Here’s a list of some of the most common terms used in the homebuying process that you’ll want to know. Appraisal – A professional analysis used to estimate the value of a home. A necessary step in validating a home’s worth to you and your lender as you secure financing. Closing Costs – The fees required to complete the real estate transaction. Paid at closing, they include points, taxes, title insurance, financing costs, and items that must be prepaid or escrowed. Ask your lender for a complete list of closing cost items. Credit Score – A number ranging from 300-850 that's based on an analysis of your credit history. Helps lenders determine the likelihood you’ll repay future debts. Down Payment – Typically 3-20% of the purchase price of the home. Some 0% down programs are also available. Ask your lender for more information. Mortgage Rate – The interest rate you pay to borrow money to buy a home. The lower the rate, the better. Pre-Approval Letter – A letter from a lender indicating you qualify for a mortgage of a specific amount. Real Estate Professional – An individual who provides services in buying and selling homes. Real estate professionals are there to help you through the confusing documentation, find your dream home, negotiate any of the details that come up, and let you know exactly what’s going on in the housing market.

The best way to ensure your homebuying process is a confident one is to find a real estate pro who will guide you through every aspect of the transaction with ‘the heart of a teacher’ by putting your family’s needs first.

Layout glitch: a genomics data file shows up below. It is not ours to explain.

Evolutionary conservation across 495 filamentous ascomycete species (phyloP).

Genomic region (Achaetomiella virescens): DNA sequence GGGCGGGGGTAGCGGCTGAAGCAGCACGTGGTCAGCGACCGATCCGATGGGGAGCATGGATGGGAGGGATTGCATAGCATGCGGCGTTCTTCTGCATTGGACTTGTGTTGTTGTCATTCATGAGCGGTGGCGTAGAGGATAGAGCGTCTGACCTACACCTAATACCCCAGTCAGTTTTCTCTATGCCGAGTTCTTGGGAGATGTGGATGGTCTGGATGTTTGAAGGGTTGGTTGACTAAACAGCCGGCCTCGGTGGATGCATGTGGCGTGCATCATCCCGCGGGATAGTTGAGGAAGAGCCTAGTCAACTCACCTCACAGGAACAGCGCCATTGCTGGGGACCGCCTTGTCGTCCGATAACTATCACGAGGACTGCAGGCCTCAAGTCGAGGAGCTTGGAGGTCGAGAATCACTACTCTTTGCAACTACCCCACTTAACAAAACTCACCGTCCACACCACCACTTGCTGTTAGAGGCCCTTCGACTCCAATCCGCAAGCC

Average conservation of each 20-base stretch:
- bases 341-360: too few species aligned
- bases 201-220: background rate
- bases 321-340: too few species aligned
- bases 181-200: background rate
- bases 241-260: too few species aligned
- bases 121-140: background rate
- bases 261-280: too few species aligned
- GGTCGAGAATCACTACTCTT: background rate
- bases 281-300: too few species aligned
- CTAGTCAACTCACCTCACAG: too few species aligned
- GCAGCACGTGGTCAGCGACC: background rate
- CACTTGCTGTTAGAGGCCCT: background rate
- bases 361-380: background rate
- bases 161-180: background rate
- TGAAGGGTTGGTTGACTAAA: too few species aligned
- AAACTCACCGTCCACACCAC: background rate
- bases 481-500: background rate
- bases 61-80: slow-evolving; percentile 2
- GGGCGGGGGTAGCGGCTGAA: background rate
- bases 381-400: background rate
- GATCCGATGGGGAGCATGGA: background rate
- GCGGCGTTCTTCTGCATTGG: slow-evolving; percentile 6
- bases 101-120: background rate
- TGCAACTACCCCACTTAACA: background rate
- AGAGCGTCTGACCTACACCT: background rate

Freddie Mac – My Home Section

10

The Power of Having a Real Estate Professional on Your Side

If you’re searching for a home online, you’re not alone; lots of people are doing it. The question is, are you using all your available resources, and are you using them wisely? Here’s why the Internet is a great place to start the homebuying process, and the truth on why it should never be your only go-to source of information and support when it comes to making such an important decision. According to the National Association of Realtors (NAR), the three most popular information sources homebuyers use in the search process are:

• Online Website (93%) • Real Estate Agent (86%) • Mobile/Tablet Website or App (73%)

Clearly, you’re not alone if you’re starting your search online – 93% of homebuyers are right there with you – and 86% of buyers are also getting information from a real estate agent at the same time. Here are three reasons why working with a real estate pro in addition to your digital search is key: 1. The Full Transaction Is Complex. There’s more to real estate than finding a home online. It’s a lonely and complicated trek around the web if you don’t have a real estate professional to also help you through the 230 possible steps you’ll face in a real estate transaction. Determining your price, submitting an offer, and negotiating successfully are just a few of the key parts of the sequence. You’ll want someone who has been there before to guide you through it. Most importantly, you’ll need someone who knows how to navigate today’s virtual steps in the process to help keep you and your family safe and healthy along the way.